BBC local radio is under threat like never before from a myriad of media options, lack of investment and the BBC itself.
Across the country many stations have lost listeners and audience share, and in Cambridgeshire less than 10% of the available audience now listen to the station every week, with just 77,000 sets of ears engaged.
All of this conveniently plays into the current BBC narrative of cutting local output because of dwindling audiences at certain times of the day (2-6pm mainly)
The decline in audience at Cambridgeshire has been ongoing for the last five or six years but BBC bosses have sat on their hands and failed to act. Is it ineptitude or managed decline?
Any other business that was keen to improve and survive would surely change management, shake up the offer or instigate an improvement plan.
In this day and age of shrinking local journalism BBC Local Radio is more important than ever and should be invested in, rather than cut back; Online should be strengthened too but not at the expense of radio.
But in many places BBC Local Radio does need an overhaul from somebody who understands it, somebody who knows how to connect with the audience, somebody who wants to see it survive and prosper for the next 20 years at least.
Somebody who has a plan.
Here’s my big idea for BBC Cambridgeshire; move to Peterborough!
It’s where the listeners are, it’s where the stories are, and the rents are far cheaper than Cambridge too.
To be fair to the good folks who still work at BBC Cambridgeshire they have been subject to confused, contradictory and at times laughable local management for a number of years.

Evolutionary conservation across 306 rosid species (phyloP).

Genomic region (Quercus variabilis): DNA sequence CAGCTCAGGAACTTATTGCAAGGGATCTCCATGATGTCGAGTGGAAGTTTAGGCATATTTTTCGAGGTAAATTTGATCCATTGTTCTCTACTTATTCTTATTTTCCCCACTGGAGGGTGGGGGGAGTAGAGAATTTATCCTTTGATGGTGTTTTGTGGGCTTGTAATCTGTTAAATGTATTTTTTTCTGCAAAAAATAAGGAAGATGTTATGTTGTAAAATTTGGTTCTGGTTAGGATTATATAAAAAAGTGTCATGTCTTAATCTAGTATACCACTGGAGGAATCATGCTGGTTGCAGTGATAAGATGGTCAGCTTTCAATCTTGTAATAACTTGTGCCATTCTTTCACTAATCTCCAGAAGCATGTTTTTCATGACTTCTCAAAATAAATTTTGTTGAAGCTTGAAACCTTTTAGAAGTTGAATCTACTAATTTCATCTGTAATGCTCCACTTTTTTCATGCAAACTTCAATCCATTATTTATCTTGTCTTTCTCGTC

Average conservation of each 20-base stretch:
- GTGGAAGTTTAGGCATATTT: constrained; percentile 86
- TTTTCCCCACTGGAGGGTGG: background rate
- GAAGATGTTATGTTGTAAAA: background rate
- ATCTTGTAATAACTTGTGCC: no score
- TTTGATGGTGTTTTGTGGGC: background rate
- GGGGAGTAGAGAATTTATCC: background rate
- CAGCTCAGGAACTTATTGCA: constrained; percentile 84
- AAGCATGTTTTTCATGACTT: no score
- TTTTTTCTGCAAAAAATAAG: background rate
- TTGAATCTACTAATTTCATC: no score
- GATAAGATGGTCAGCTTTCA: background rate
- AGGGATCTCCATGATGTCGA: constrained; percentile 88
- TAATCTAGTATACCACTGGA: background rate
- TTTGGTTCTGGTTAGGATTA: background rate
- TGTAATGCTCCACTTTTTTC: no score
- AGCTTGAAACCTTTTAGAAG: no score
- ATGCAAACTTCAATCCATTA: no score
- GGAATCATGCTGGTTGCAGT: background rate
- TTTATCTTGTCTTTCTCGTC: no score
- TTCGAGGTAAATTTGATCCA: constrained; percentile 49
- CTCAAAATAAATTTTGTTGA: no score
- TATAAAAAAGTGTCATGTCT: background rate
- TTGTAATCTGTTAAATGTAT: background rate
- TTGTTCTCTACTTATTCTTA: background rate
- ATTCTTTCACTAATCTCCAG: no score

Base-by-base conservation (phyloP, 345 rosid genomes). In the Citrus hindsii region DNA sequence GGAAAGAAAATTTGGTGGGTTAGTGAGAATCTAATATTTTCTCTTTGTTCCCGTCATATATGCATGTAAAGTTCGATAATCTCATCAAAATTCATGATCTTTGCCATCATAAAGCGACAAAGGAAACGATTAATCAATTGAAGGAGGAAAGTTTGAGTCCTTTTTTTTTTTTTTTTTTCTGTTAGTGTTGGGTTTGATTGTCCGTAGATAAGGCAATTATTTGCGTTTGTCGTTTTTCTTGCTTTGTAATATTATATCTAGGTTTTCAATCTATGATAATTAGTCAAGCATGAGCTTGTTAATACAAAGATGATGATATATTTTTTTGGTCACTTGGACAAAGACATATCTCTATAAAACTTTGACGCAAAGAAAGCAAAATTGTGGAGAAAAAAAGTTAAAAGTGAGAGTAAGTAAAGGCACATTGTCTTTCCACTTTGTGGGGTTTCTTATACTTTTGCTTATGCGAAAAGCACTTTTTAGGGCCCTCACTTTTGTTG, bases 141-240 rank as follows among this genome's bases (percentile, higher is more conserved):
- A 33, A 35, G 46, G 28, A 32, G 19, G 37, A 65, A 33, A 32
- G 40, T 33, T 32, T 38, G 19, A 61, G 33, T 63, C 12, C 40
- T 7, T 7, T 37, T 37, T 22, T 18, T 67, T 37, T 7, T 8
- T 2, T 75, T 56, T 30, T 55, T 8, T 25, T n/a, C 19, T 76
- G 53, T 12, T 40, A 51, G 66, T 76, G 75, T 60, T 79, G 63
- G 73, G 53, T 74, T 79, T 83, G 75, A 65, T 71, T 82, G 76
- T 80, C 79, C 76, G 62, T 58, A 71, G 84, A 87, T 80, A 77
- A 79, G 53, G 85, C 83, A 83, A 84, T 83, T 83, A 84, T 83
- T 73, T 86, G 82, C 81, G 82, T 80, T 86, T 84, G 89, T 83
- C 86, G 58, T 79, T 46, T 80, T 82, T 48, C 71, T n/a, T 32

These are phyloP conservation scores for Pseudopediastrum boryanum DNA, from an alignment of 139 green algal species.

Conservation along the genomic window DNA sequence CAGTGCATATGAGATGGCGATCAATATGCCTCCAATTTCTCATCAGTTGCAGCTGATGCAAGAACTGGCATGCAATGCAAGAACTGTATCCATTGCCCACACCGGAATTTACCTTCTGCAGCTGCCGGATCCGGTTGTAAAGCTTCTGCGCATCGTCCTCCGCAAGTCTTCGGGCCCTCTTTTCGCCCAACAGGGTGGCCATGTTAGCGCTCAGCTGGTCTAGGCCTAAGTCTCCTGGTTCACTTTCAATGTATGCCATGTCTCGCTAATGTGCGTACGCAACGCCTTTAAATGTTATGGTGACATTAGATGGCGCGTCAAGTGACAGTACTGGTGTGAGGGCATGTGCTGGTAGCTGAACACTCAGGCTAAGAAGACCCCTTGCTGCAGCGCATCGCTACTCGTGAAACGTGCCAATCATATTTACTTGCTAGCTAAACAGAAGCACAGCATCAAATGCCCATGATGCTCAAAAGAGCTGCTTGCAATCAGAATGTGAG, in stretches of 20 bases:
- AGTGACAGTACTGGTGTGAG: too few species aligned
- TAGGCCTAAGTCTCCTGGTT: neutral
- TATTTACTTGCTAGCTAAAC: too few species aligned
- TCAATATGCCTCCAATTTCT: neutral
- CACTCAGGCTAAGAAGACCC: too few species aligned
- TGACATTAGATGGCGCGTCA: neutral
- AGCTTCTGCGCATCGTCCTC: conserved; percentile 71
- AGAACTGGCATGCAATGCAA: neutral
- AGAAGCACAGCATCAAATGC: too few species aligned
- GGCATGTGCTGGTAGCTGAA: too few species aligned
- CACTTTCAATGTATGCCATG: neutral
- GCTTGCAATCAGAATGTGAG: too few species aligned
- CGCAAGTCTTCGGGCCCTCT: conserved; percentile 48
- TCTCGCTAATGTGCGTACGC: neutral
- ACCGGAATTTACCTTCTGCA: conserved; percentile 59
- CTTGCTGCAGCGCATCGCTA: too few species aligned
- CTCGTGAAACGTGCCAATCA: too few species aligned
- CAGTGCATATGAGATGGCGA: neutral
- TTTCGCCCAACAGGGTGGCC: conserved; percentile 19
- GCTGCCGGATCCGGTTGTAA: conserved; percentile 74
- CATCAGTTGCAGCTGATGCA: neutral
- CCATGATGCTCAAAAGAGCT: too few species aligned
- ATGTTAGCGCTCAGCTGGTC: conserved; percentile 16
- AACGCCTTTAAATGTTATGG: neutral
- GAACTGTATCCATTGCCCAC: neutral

During my time the manager was a figure of fun, a character straight out of W1A, but he has gone now, so now is the time to re-set, refocus and get the audience back.
Here’s the plan.
Get to know your listeners again. It’s no use broadcasting Radio 4 lite to cravat wearing, cyclists in tweed pants – they will still listen to Radio 4, whatever you do.
Instead, get down and dirty with the C, D and E’s (you know, the folks that shop at Aldi and Lidl, watch football, and eat takeaways a bit too much – normal folk). Ensure you are talking about what they are talking about, on every show, every day.
Ditch your pre planned vanity stories and edicts from above, in favour of local or localised stories that matter to your audience, right now.
Ensure somebody with a thirst for news is in charge of the news narrative across the day and that every show reflects the different strands and elements of the stories that are important to the listener.
Name that theme tune is no substitute for creative interaction, jeopardy, and humour.
Sad to see that my old radio home @BBCCambs now reaches less than 10% of people in Cambridgeshire per week – Just 77,000 listeners now listen to the whole station – 5 years ago we had that figure listening to just our mid morning show pic.twitter.com/hVoXa1QvDB
— Paul Stainton (@PaulStainton) February 2, 2023
Presenters need to push the envelope, take risks, have fun and challenge the ridiculous music policy that alienates the 45- to 70-year-olds, who are desperate to listen.
If you are not getting interaction via email, text etc, you are talking about the wrong stuff, or the right stuff in the wrong way.
Content is key but so is delivery and tone.
Never repeat audio verbatim from earlier in the show.
At the very least package it up in a different way.
You work in a creative industry, be creative and give the listener something new to listen to all the time. It’s your job.
Learn from stations like Cornwall and Cumbria who are completely tapped into their community and where you continually hear the listeners voice on air.
It was so important to me when I was presenting to make the listener feel like an integral part of the show and those voices have almost disappeared on BBC Cambridgeshire.
Of course, moving north would mean a bit of an upheaval for 98% of staff who live in or around Cambridge but it is the obvious thing to do to safeguard the future of BBC Local Radio in the county.
It’s also better ‘up north’
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